Cognia Announces SBIR Award for Protein Catabolism Database System

Award Will Fund Continued System Design, Enhancement and Population



Apr 20, 2001, 01:00 ET from Cognia Corporation

    NEW YORK, April 20 /PRNewswire Interactive News Release/ -- Cognia
 Corporation announced today the award of a one-year SBIR-Phase I grant from
 the National Institutes for General Medical Sciences (NIGMS) to create a
 comprehensive database resource on protein catabolism. The award will fund the
 initial implementation of a broadly designed system to allow access to
 relevant primary data and annotated information. The initial focus of the
 system will be the highly-regulated ubiquitin-proteasome pathways, which are
 of fundamental importance for regulating intracellular protein levels.
     This database will have direct relevance to Cognia's existing
 pharmaceutical and biotechnology customers as perturbations in the system lead
 to many types of disease, including various cancers, neurological disorders,
 and inflammatory diseases. Protein catabolism is becoming a major focus for
 drug targeting and lead identification, in addition to being of prime
 importance in the exploration of pharmaceutical side effects. "Though not
 originally described by the central dogma of biology, protein turnover has
 emerged as equal in importance to transcription," says Cognia President and
 CEO, David M. Rubin, Ph.D. "Cognia is building a system to provide biological
 context for the coming wave of proteomics data as well as standard RNA-based
 microarray data."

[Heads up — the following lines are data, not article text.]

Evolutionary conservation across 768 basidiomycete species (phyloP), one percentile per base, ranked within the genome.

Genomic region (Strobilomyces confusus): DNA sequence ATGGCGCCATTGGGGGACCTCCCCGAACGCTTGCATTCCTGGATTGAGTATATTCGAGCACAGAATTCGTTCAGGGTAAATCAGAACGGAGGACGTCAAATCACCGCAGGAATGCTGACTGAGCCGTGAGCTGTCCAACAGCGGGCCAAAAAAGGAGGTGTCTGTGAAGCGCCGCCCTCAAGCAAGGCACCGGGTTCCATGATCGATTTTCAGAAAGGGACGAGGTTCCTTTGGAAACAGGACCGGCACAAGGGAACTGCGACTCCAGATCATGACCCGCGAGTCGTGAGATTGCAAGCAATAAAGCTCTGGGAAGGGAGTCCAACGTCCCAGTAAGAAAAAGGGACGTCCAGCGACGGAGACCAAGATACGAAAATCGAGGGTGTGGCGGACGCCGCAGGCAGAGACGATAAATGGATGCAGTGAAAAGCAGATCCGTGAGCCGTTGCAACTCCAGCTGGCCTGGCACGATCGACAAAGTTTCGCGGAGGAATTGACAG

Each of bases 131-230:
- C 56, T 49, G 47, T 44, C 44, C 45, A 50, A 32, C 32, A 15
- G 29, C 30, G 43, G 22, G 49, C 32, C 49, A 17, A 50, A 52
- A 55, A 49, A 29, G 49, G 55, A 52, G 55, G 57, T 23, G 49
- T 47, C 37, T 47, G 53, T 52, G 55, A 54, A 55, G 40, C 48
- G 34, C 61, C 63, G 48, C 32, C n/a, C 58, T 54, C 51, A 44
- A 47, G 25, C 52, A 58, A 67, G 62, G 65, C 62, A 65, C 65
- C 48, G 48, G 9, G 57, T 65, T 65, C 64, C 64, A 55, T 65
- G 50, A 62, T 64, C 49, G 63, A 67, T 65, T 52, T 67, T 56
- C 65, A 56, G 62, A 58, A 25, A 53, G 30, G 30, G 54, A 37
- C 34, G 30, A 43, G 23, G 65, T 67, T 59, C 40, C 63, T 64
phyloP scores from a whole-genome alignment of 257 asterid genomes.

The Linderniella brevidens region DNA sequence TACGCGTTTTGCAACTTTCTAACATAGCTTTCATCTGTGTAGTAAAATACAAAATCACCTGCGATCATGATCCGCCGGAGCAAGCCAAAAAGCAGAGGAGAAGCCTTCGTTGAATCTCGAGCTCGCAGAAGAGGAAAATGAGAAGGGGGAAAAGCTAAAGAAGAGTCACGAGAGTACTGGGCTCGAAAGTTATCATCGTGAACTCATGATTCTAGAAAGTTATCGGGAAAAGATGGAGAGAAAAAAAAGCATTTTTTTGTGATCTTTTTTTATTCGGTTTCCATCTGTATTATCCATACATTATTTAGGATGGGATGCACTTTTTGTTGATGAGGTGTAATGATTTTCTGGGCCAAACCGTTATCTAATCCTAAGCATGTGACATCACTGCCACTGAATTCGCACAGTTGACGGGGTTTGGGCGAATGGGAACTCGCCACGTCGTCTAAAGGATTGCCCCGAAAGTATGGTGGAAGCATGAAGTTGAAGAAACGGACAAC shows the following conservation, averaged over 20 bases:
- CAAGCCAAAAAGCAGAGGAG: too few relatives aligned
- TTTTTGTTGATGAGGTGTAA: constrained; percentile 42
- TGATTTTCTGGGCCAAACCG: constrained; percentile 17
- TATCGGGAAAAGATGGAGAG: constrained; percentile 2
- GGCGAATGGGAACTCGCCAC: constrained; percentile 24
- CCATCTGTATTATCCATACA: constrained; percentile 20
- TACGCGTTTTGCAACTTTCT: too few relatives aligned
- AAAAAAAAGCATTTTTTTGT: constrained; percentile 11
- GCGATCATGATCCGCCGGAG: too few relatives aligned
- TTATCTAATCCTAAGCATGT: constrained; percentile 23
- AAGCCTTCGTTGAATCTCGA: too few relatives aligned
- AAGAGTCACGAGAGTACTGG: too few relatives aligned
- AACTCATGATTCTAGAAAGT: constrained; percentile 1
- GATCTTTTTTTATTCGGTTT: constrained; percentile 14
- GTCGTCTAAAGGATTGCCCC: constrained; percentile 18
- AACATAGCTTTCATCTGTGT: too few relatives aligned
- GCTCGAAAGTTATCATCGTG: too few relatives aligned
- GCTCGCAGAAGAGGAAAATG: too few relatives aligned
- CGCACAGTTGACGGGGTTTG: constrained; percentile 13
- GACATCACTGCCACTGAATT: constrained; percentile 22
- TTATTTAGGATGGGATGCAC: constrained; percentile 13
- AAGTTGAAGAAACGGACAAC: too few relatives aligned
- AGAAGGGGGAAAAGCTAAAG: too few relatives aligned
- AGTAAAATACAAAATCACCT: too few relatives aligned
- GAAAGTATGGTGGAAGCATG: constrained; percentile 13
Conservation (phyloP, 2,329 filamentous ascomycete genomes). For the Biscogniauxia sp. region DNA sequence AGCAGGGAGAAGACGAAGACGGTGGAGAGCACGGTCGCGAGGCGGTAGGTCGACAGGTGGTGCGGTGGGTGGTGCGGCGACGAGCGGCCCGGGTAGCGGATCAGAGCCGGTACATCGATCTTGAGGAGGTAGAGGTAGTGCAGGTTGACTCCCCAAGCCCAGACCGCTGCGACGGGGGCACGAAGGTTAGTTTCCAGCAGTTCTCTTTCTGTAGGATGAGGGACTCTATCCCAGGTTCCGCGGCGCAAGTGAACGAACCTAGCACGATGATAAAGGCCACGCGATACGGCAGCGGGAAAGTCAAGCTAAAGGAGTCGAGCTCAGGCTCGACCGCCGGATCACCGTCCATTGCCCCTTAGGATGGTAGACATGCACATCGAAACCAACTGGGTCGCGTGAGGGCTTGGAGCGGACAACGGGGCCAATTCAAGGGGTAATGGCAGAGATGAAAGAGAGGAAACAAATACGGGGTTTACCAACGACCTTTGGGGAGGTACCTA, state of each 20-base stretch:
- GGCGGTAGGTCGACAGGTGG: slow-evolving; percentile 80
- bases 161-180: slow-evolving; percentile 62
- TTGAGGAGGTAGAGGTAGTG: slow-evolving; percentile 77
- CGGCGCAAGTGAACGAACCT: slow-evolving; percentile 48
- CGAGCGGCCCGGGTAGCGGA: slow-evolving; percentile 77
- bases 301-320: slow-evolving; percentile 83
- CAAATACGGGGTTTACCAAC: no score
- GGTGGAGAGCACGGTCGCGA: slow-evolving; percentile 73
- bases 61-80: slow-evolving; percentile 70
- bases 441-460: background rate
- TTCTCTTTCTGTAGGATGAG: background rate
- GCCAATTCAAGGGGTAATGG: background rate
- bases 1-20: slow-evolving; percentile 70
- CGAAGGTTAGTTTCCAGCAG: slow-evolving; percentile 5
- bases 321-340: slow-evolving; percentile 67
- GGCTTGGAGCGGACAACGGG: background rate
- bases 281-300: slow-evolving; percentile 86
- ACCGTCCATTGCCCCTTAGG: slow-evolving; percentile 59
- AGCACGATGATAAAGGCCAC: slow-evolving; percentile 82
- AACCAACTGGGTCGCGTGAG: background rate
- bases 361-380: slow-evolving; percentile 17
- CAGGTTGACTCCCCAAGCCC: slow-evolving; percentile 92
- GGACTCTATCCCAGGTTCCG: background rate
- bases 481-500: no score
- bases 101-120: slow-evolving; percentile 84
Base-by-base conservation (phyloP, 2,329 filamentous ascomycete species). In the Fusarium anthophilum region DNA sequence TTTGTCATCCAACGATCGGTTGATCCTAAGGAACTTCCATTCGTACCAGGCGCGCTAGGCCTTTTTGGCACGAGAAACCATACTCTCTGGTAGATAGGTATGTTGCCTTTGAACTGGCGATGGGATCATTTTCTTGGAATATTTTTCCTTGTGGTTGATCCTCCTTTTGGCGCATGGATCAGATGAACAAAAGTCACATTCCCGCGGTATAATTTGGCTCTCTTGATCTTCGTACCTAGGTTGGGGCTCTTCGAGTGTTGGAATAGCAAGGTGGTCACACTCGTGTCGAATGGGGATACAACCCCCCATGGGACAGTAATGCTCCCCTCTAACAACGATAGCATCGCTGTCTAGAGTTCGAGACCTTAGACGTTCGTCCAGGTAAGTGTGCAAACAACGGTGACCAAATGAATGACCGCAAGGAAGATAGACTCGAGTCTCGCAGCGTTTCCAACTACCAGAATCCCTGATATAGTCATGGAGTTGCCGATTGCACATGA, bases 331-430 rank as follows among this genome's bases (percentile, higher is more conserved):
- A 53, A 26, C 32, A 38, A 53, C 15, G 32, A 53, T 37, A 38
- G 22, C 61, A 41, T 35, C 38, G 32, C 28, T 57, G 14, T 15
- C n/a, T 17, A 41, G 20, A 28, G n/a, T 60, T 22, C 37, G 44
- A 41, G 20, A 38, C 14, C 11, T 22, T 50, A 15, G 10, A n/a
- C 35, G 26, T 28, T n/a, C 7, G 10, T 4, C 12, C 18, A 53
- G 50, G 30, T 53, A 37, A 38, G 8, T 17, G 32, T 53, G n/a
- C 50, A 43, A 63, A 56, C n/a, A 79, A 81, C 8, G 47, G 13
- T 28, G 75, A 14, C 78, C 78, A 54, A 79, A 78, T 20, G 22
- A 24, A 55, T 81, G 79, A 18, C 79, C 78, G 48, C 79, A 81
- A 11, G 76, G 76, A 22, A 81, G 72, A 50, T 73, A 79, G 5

Cognia is also pleased to announce that Christopher N. Larsen, Ph.D, has
 joined the team to manage the protein catabolism database product. Dr. Larsen
 has advanced the protein catabolism field through over ten years of research.
 At Emory University, he helped define the ubiquitin C-terminal hydrolase
 family, including gene members, tissue and hydrolytic specificities, and
 crystal structures. At Harvard Medical School, he elucidated subunit
 structure-function relationships of the massive eukaryotic 26S proteasome.
 Dr. Larsen's work is published in many peer-reviewed journals, including Cell
 and Biochemistry, and has been funded through several grants from the National
 Institutes of Health (NIH).
 
     About Cognia
     Cognia is a developer and distributor of knowledge-based products that
 facilitate the use of genomic, proteomic and cellomic/physiological
 information. Cognia provides integrated suites of high-quality, annotated
 databases, cutting edge bioinformatics tools, and associated consulting and
 training services to accelerate drug discovery and basic research. Cognia's
 products and services help pharmaceutical and biotechnology companies to
 efficiently and cost-effectively discover and develop new drugs, by
 accelerating research processes. Cognia's customers include leading
 pharmaceutical and biotechnology companies such as Schering-Plough, Eli Lilly,
 Berlex Biosciences, Scios as well as Harvard Medical School and University of
 Cincinnati.